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WASABI BURN: Kawasaki W800 by Schlachtwerk


Posted on September 24, 2019 by Scott in Racer. No Comments

Written by Martin Hodgson

Nobody goes for Sushi to only have just one piece, and the world’s best Kawasaki W builder has taken the same attitude to his bikes! So having crafted a killer Kawasaki powered drag bike called ‘Wasabi’ with all the fun, flavour and exhilaration of the real thing, Schlachtwerk’s Tommy Thoring decided that the second dish needed to be just the same, only available on the takeaway menu! So with his team of world-class chefs, he’s back with his second Wasabi offering and this one takes all of the drag racing hardware to the street for one hell of a traffic light GP racer.

“Yes, the name of this build is wasabi again, like the race one too. It’s a little mean Japanese based toy with some nice German engineered ingredients,” Tommy smiles! Immediately you can hear people make comments about the lack of fuel capacity for a street bike, but that would totally be missing the point. This is about having some fun with friends, proving what they learn on the track can work on the road and most of all having a street-legal bike that can pop down to the cafe and then kill a supercar on the quick squirt home!

“The style is Schlachtwerk in the purest form, reduced and minimalistic. The lightest W for street use I ever built. To be honest it’s only built for eye candy, only cause I could do it, with some help of friends.” Those friends are the same men that helped Tommy piece together the drag bike to great success, Ulf builds remarkable engines in a workshop in Bremen and Stefan is an engineer located in Verl who makes the insane frames possible. And even though this bike would be totally street legal, they knew when done they’d run it at the Sultans of Sprint to see what she could do.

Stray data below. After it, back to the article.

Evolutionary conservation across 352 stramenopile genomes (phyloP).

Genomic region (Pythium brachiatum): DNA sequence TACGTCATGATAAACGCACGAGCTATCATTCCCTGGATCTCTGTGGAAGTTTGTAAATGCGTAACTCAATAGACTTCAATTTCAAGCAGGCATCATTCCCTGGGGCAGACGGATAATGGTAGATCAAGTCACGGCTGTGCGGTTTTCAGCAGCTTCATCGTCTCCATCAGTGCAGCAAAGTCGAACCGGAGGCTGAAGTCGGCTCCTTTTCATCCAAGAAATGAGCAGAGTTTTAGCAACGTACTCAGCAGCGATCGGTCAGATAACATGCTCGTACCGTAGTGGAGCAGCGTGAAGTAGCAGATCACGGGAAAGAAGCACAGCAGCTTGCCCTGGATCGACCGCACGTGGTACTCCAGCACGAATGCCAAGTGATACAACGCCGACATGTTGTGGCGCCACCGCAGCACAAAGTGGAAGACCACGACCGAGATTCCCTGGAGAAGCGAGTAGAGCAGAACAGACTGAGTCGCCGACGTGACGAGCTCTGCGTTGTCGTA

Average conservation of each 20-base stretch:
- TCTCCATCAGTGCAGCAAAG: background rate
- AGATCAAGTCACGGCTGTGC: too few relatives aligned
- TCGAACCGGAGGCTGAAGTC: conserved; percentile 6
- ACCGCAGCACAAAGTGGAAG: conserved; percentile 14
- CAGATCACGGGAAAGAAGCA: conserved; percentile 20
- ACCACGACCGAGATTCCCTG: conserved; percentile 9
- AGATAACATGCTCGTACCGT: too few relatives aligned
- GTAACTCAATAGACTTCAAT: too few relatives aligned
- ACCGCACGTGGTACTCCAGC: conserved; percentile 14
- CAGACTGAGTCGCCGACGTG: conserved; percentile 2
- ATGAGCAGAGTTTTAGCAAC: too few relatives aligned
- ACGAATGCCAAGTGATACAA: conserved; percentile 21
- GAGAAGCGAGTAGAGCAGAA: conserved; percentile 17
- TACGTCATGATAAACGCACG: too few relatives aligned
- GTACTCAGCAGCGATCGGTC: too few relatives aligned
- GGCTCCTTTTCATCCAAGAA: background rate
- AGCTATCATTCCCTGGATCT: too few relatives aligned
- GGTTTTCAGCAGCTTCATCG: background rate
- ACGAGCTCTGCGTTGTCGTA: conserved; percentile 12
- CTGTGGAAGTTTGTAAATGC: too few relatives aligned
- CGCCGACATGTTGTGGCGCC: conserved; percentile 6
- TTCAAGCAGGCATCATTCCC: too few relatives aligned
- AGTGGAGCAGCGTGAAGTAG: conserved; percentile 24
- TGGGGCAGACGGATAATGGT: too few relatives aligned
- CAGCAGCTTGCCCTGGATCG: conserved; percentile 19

Inspiration for the initial frame came from seeing an old Moto Guzzi with its clothes off and gave Tommy the idea for the backbone with the fuel stored in it. Having already crafted one such frame with Stefan they got to work on the street bike version, but with the jig for the swingarm missing that first had to be fabricated. The obvious change over the original is a move to a sprung rear end, but the quality of fabrication, the brilliant welds and construction are all there on MkII. With the Monza cap pointing the way to where you jam in as much fuel as possible.

For a plusher ride the solid carbon seat of the race bike is instead a small cafe style tail unit made from hand-rolled alloy and topped with just the lightest of padding under a leather stitched seat. While planting your feet is still in a very hunched position, the custom made rearsets keep your feet beneath your body for a more streetable stance than the laid over the tank style. All the hardware is in a matching black to the back half and lower section of the chassis, while the tank section gets the Wasabi green and flake treatment.

With Tommy and the crew working away, over in Bremen, Ulf was piecing together a street version of the W series engine. There would be no nitrous here but still a very reliable 75hp at the wheels, dyno-tuned to perfection. The 2012 W engine is now 854cc of smooth running Japanese twin that looks as good as it goes. In no small part that is thanks to the gorgeous 2 into 2 titanium exhaust system, all matched up to re-jetted factory carbs.

Taking care of the handling meant a call to the legends at Wilbers suspension for a rear shock capable of handling such a unique task. While the front end is W650 forks, rebuilt and dropped through a set of custom trees. Always in the pursuit of weight saving, Tommy selected KTM 690 hubs to lace up a set of wheels and wrap them in sticky Continental tires. While braking is superb should the police make an unexpected appearance at the lights, Berlinger 4 pistons at each end, with a 320mm disc and Magura radial master cylinder upfront.

Part of the task of getting the bike passed for street use is taking care of the little things and tiny Kellermann Atto indicators at each end handle the lighting along with the slick Japanese headlamp. In front of the LSL clip-ons a small Motogadget tacho provides the vitals and now Tommy is ready to fly! “The hard thing was the first test ride, you are giving full-throttle on a complete self-made bike with a good power to weight ratio, a bit scary first time,” laughs Tommy.

   

[ Photography by Marc Holstein ]